Is the revolution of the run game with Martinez at the helm affecting Paul's status as a playmaker for the offense?

Is Shawn Watson not getting him involved in the offensive game plan as much as we would expect?

Did Brandon Kinnie close the gap on Niles this summer, and could he possibly have surpassed him as Nebraska's top receiving target?

Whatever the reason(s), this needs to be addressed, as I know it already has been amongst the coaching staff.

Honestly, this has been the biggest surprise of the season. Besides a few nice punt returns against Western Kentucky, and a late second half touchdown when the game was already out of hand, Niles has been a ghost. This offense needs him to be involved, as he could go down as one of the most talented receivers in Husker history.

It sure would be a shame to waste a talent like his.

Run Defense: A Suh-sized hole has been exposed

We already know who's missing from Nebraska's defense from a year ago. Baker Steinkhuler and Terrence Moore have been rotating to fill the void left by "House of Spears".

This defensive front seven hasn't been as stout at stopping the run as the Brothers Pelini expect. After allowing Western Kentucky to amass 179 yards rushing,  the Huskers bounced back in week two, holding Idaho to only 60 yards rushing. Despite a near perfect performance at Seattle, the Huskies had their way with the Blackshirts when they decided to run the ball. The defense allowed 175 rushing yards, another total that should not be even close to attainable against a Bo Pelini defense.

Lastly, against the Jack Rabbits, the Blackshirts surrendered 141 yards on the ground. The Huskers have been exposed, as punching them right in the mouth with a power running game has seen too much success.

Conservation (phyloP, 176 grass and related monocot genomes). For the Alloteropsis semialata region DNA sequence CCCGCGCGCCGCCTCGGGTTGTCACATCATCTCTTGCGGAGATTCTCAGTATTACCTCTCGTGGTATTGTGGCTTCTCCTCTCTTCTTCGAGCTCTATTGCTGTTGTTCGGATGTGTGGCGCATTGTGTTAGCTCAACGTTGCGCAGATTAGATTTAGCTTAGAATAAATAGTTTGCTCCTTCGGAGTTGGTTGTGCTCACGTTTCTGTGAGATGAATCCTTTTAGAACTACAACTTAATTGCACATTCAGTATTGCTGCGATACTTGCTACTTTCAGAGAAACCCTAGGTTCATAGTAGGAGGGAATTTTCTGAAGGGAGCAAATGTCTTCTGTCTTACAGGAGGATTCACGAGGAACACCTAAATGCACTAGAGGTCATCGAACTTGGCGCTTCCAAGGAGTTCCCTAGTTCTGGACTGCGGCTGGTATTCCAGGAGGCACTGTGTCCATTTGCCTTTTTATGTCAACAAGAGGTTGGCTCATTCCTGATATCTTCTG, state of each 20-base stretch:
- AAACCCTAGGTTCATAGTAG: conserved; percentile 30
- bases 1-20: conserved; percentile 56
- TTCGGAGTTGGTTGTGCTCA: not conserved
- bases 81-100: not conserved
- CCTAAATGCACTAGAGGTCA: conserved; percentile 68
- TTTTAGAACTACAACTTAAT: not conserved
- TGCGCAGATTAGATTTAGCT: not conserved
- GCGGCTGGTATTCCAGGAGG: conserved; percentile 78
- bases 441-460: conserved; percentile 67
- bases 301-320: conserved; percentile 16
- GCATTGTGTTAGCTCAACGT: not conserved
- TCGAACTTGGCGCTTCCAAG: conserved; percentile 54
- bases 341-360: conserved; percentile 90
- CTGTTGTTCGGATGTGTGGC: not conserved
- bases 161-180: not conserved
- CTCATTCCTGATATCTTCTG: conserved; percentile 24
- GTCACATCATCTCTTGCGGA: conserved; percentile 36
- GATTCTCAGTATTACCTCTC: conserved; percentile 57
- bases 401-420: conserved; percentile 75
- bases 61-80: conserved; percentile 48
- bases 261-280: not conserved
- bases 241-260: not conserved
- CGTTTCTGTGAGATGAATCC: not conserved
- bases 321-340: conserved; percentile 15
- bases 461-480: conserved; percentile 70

I think this problem is bigger than Bo dumbing down the defense until conference play. Our defensive line has yet to dominate, as they've been serviceable, at best. Lavonte David and Eric Martin have had their moments as first year starting linebackers, but they both have much to improve on. The return of Will Compton will tell us a lot about our run defense.

More on that later.

Is Cody Green really the best option as the backup quarterback?

With the amount of carries that Taylor Martinez will receive this season, the Huskers need to be prepared if/when Martinez goes down with an injury. Now I understand that the coaching staff has already established early on this season that Cody Green is their guy as the #2.

We've all seen the 2010 version of Cody Green. Now, how many of you believe Cody Green can lead this offense? Yeah, I didn't think so. I also know you need to build depth for the future, but there comes a time when enough is enough.

Is Zac Lee really that far behind on the depth chart? The last time we saw Zac Lee, he looked pretty impressive in that 33-0 whooping of Arizona in the Holiday Bowl. That quarterback was world's better than what we've seen of Cody thus far. I'll take the senior quarterback who started all of last season to be a better "game manager" than Green.

All I'm saying is that if Zac has a sliver of that ability left in him, he needs to be the backup. End of story.


Will Compton's return

Bo Pelini suffered a blow when sophomore linebacker Will Compton injured his leg days before the season opener before Western Kentucky. With Sean Fisher being lost for the year, the Blackshirts need Compton to step up and command leadership of the defense.

Lavonte David has struggled at times with pre-snap calls and getting the defense lined up properly. The big question is when do they expect to get Compton back? The word is that Compton could be back in time for the Kansas State game, and his performance will be vital for the rest of the season.

With Compton taking over the Mike linebacker duties, that will allow Lavonte more freedom to just go out there and make plays. Compton will play a huge role in determining the strength of this defense, and possibly shaping up that run defense.